You can prepare for your job interview for weeks. You can read entire books, perform a million mock interviews, and you can apply for jobs that you know you’re ideally qualified for. Then you can go to the interview, ace it, and still not get the job.
Victorious job interviews don’t guarantee employment. They cannot. Even though job interviews are how hiring managers attempt to get to know candidates, there are other factors that affect employment.
Biases of Job Interview
When we talk about job interview biases, we’re not talking about racism, sexism, ageism, etc. Yes, those do yet play a role in today’s economy, but now there are more safeguards in place to stop them from occurring, and, though it will always be at least somewhat of an issue, most companies have overcome their bigotry when it comes to employing the right candidate.
Although, there are still biases that exist legally. These biases appear when a company believes that an individual doesn’t fit what they need the company to “represent.” If you don’t match how they need the company to be viewed by the public. Let’s look at two instances, one specific and one generic.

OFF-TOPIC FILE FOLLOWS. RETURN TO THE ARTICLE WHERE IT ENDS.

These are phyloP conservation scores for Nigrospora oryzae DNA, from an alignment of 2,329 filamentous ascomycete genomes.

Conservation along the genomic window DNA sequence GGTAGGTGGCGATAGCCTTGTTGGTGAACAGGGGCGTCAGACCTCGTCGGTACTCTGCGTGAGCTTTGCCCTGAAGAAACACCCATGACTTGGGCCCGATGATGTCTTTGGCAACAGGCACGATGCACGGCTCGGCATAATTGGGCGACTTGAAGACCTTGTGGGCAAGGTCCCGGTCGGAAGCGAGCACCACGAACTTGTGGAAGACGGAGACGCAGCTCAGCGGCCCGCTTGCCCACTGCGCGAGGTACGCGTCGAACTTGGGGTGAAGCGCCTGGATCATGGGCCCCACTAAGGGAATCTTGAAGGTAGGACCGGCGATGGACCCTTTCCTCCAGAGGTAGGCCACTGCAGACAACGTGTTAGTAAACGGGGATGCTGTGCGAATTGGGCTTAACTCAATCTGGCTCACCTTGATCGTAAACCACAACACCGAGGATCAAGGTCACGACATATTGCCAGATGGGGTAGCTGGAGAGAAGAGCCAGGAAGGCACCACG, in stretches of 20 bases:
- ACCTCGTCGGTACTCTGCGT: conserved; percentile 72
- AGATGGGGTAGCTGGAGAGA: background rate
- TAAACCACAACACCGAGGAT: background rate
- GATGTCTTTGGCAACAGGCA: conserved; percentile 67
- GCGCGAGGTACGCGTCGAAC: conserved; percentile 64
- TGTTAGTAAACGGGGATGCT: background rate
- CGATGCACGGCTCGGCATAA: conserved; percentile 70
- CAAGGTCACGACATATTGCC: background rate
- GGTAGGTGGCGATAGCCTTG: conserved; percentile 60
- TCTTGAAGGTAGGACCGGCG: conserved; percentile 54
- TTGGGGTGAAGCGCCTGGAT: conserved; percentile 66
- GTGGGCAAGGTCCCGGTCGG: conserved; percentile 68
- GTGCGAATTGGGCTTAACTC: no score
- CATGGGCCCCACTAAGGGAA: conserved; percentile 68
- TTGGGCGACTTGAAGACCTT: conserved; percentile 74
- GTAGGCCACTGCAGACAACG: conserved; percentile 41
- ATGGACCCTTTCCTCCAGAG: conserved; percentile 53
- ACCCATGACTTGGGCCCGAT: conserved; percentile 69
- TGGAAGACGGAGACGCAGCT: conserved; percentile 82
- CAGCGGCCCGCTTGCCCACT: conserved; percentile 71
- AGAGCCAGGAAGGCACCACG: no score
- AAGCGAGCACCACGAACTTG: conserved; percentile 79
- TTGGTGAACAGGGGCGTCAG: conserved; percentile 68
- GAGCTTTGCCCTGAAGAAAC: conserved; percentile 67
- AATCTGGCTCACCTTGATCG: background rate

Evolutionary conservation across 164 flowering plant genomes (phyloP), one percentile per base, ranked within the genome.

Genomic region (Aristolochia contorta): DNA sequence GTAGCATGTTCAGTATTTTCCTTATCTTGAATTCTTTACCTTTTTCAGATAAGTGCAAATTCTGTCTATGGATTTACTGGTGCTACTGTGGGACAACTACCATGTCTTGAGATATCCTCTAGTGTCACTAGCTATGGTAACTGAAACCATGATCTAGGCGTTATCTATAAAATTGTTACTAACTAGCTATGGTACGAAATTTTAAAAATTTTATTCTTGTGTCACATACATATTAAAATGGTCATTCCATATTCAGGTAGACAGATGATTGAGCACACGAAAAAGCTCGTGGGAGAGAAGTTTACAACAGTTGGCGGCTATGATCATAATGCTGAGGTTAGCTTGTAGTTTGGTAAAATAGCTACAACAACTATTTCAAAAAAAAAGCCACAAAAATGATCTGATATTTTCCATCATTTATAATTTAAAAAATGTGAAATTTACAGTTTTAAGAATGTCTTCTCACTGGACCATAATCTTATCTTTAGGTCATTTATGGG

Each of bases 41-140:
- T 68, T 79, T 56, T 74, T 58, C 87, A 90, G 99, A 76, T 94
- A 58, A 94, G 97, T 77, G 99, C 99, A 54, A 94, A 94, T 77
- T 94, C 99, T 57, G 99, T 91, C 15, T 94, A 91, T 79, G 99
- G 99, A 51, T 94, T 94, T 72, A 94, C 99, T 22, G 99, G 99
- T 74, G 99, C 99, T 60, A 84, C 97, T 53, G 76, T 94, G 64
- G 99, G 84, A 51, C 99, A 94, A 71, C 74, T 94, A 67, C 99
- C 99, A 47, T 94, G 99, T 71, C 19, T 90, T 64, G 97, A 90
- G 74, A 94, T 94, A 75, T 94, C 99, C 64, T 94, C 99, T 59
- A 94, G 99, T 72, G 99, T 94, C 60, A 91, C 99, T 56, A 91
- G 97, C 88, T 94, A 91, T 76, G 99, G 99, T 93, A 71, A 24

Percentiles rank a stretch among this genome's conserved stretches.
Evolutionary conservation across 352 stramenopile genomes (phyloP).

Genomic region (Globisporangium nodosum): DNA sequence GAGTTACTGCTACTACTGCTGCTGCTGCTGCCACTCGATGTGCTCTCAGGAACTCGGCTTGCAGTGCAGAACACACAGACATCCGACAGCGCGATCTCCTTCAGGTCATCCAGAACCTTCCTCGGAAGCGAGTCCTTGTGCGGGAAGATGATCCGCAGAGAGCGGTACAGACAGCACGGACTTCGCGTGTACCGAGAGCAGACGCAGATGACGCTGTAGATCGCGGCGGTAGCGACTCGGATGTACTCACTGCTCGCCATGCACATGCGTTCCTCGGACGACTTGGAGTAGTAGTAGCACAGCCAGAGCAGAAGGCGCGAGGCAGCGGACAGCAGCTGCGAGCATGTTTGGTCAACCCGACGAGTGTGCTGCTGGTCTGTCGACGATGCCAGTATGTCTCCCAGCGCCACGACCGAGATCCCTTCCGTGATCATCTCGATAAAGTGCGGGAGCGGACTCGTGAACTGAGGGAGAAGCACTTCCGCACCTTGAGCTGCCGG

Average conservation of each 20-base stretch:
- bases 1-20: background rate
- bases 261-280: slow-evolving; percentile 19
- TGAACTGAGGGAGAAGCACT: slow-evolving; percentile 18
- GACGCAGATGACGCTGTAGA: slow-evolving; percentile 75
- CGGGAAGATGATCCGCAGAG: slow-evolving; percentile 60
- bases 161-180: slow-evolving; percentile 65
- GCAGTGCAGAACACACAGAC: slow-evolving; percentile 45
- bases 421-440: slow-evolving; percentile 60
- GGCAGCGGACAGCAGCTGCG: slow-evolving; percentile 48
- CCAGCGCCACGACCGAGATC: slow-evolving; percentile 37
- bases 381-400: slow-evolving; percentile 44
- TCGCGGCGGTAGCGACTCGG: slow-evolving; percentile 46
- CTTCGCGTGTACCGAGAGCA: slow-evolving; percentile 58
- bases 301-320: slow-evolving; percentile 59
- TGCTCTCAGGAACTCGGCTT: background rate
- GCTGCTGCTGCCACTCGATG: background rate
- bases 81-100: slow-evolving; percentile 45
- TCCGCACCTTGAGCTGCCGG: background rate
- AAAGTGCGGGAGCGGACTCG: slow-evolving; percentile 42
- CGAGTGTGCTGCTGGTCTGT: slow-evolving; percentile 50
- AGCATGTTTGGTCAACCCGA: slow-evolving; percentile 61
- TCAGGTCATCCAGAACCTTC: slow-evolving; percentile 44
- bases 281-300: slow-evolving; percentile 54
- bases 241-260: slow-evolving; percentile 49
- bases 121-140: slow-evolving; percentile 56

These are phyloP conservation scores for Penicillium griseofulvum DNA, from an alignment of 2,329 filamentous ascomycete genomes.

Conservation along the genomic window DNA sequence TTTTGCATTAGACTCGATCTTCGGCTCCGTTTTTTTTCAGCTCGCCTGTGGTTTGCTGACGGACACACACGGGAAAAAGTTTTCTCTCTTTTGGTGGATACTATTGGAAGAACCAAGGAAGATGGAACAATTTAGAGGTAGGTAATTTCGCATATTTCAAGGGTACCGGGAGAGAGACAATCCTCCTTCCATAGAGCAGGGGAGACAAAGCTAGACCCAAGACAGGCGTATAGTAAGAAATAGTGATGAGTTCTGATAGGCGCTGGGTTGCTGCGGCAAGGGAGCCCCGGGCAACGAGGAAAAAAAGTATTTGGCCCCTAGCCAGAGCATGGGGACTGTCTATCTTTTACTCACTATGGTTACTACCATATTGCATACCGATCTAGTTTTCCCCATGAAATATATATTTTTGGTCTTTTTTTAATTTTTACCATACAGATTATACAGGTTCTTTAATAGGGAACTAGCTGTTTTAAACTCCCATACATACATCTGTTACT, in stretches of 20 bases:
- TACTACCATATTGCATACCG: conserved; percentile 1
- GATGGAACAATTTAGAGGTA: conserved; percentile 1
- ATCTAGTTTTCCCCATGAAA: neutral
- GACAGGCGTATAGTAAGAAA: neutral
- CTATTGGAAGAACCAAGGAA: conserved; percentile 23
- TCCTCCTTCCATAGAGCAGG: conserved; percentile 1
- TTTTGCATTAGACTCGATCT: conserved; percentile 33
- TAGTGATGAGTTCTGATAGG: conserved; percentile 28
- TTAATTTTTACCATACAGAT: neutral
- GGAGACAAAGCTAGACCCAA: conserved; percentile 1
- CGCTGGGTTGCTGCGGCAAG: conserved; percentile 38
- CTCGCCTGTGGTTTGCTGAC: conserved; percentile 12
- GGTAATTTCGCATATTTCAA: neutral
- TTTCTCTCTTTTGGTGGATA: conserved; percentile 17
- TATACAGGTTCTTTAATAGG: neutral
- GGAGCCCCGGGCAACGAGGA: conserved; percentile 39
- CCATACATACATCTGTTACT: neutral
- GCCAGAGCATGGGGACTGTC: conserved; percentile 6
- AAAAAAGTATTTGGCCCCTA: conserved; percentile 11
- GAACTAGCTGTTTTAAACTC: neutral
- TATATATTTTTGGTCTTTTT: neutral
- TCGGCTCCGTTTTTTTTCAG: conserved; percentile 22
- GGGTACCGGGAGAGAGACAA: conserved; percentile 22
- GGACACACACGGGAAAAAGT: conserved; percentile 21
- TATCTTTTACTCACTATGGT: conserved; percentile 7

In accordance with an article at AOL Jobs, a lady named Lynae was not hired for a job teaching at Weight Watchers because they considered her body type did not fit the mold of a positive role model for those searching to lose weight. They believed that her size would stop her from being able to do her job, because her weight would get in the way of her message. This kind of bias is entirely legal, yet it is a bias nonetheless.
Recently, several websites have suggested that those applying to IT jobs dress casually to their job interview. Why? Because several IT companies will not employ workers that show up in a suit and tie, under the assumption that candidates that show up dressed too professionally won’t applaud the corporate culture. Here we have a bias against professionalism, in a job type that generally rewards people that are more relaxed about the corporate lifestyle.
Biasness are Legal & Unavoidable
These kinds of job interview biases are entirely legal. You can’t be secured against how a company views your appearance. Good or bad, it is important that you remember that there are parts of the job interview that aren’t completely in your control. Your aim is to do your best, and if you don’t get the job, don’t let it get you down. It may be the company’s problem, not yours, and the company you applied for is going to lose out on a great candidate simply due to their own twisted biases.